Eating Dirt: Deep Forests, Big Timber, and Life with the Tree-Planting Tribe

by Charlotte Gill

Greystone Books | September 2, 2011 | Kobo Edition (eBook)

Eating Dirt: Deep Forests, Big Timber, and Life with the Tree-Planting Tribe is rated 4.5 out of 5 by 2.
Winner of the BC National Award for Non-Fiction
• Nominated for the Charles Taylor Prize for Literary Non-Fiction and the 2011 Hilary Weston Writer's Trust Award.

During Charlotte Gill’s 20 years working as a tree planter she encountered hundreds of clear-cuts, each one a collision site between human civilization and the natural world, a complicated landscape presenting geographic evidence of our appetites. Charged with sowing the new forest in these clear-cuts, tree planters are a tribe caught between the stumps and the virgin timber, between environmentalists and loggers.

In Eating Dirt, Gill offers up a slice of tree-planting life in all of its soggy, gritty exuberance while questioning the ability of conifer plantations to replace original forests, which evolved over millennia into intricate, complex ecosystems. Among other topics, she also touches on the boom-and-bust history of logging and the versatility of wood, from which we have devised countless creations as diverse as textiles and airplane parts. She also eloquently evokes the wonder of trees, our slowest-growing renewable” resource and joyously celebrates the priceless value of forests and the ancient, ever-changing relationship between humans and trees.

Format: Kobo Edition (eBook)

Published: September 2, 2011

Publisher: Greystone Books

Language: English

The following ISBNs are associated with this title:

ISBN - 10: 1553657934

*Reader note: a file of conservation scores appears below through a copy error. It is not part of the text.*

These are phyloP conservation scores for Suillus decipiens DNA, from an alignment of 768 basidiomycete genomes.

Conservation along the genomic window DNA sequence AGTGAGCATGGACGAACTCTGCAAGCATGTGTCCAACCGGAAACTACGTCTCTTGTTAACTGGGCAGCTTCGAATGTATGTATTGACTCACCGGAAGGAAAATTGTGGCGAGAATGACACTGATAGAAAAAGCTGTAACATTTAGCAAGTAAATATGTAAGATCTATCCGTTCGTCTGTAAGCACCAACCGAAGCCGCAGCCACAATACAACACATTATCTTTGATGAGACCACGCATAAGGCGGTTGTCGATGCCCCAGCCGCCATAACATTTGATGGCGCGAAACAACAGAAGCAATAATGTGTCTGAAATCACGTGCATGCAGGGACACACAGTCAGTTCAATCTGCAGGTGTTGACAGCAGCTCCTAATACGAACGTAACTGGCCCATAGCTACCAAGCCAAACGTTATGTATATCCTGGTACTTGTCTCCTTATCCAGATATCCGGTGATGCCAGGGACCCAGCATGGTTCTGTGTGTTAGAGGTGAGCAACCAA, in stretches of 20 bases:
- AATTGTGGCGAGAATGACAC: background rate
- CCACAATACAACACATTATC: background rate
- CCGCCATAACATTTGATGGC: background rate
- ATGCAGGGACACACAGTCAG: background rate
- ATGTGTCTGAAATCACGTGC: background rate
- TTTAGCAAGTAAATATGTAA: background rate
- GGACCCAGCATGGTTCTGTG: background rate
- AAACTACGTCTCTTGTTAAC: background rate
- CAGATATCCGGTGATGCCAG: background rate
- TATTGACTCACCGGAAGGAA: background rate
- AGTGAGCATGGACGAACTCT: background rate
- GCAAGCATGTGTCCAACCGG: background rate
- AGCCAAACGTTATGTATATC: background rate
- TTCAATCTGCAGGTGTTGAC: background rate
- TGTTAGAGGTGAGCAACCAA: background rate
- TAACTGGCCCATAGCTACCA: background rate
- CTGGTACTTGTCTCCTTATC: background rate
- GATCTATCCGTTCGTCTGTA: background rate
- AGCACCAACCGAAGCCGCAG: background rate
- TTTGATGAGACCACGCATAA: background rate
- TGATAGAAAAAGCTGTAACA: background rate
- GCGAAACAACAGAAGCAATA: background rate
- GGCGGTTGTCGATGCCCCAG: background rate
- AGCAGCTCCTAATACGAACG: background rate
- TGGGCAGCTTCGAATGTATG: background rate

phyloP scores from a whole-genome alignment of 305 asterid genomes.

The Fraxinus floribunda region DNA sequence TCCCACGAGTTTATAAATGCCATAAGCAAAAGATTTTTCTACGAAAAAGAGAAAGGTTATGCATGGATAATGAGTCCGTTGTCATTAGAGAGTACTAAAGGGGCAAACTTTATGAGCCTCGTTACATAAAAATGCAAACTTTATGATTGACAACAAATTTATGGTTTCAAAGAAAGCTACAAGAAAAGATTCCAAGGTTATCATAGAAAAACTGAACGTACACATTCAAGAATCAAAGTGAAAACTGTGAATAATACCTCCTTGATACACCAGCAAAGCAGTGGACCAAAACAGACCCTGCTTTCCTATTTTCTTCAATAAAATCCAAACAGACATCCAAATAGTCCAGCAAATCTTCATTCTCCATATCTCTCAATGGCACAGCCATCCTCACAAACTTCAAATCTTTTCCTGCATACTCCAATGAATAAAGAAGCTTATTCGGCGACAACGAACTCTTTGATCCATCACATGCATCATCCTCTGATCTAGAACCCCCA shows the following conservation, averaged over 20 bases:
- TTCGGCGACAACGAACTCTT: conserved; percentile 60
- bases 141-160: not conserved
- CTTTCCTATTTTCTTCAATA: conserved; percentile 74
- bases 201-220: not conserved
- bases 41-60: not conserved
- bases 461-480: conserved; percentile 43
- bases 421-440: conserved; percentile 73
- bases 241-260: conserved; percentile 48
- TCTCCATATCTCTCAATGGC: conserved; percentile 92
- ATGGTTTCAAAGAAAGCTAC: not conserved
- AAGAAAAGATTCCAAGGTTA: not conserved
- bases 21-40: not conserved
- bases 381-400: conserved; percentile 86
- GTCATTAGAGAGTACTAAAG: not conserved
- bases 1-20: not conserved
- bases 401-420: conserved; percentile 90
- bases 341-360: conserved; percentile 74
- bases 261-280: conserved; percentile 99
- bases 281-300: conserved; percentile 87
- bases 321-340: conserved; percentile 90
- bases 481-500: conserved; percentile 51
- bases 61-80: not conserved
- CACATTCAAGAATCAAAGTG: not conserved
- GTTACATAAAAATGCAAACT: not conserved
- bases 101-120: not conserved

ISBN - 13: 9781553657934

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Reviews

Rated 4 out of 5 by from Fierce! Where poetry and Biology collide. A fierce little book for anyone who cares about our forests and the colourful vibrant characters who plant trees.
Date published: 2013-01-03
Rated 5 out of 5 by from Absolutely eye-opening First and foremost, thank you to Queen's University for sending me (and every other undergraduate of the class of 2016) a personalized copy of this book. I'll admit, when I saw the subtitle of this book, I thought it was going to have a "Use less toilet paper! Stop buying books! Recycle everything!" message. But this book is not preachy in the slightest. Not once did I feel as though the author was trying to change any opinions I may have about the environment or that she was *telling* me what the 'right thing to do' is. She opened my mind just by telling me her story. And the story of trees. Recommended for absolutely everyone. Even if you laugh at the concepts of global warming and recycling, or the idea that we're running out of resources, you will not be offended by this book.
Date published: 2012-07-16

– More About This Product –

Eating Dirt: Deep Forests, Big Timber, and Life with the Tree-Planting Tribe

by Charlotte Gill

Format: Kobo Edition (eBook)

Published: September 2, 2011

Publisher: Greystone Books

Language: English

The following ISBNs are associated with this title:

ISBN - 10: 1553657934

ISBN - 13: 9781553657934

From the Publisher

Winner of the BC National Award for Non-Fiction
• Nominated for the Charles Taylor Prize for Literary Non-Fiction and the 2011 Hilary Weston Writer's Trust Award.

During Charlotte Gill’s 20 years working as a tree planter she encountered hundreds of clear-cuts, each one a collision site between human civilization and the natural world, a complicated landscape presenting geographic evidence of our appetites. Charged with sowing the new forest in these clear-cuts, tree planters are a tribe caught between the stumps and the virgin timber, between environmentalists and loggers.

In Eating Dirt, Gill offers up a slice of tree-planting life in all of its soggy, gritty exuberance while questioning the ability of conifer plantations to replace original forests, which evolved over millennia into intricate, complex ecosystems. Among other topics, she also touches on the boom-and-bust history of logging and the versatility of wood, from which we have devised countless creations as diverse as textiles and airplane parts. She also eloquently evokes the wonder of trees, our slowest-growing renewable” resource and joyously celebrates the priceless value of forests and the ancient, ever-changing relationship between humans and trees.
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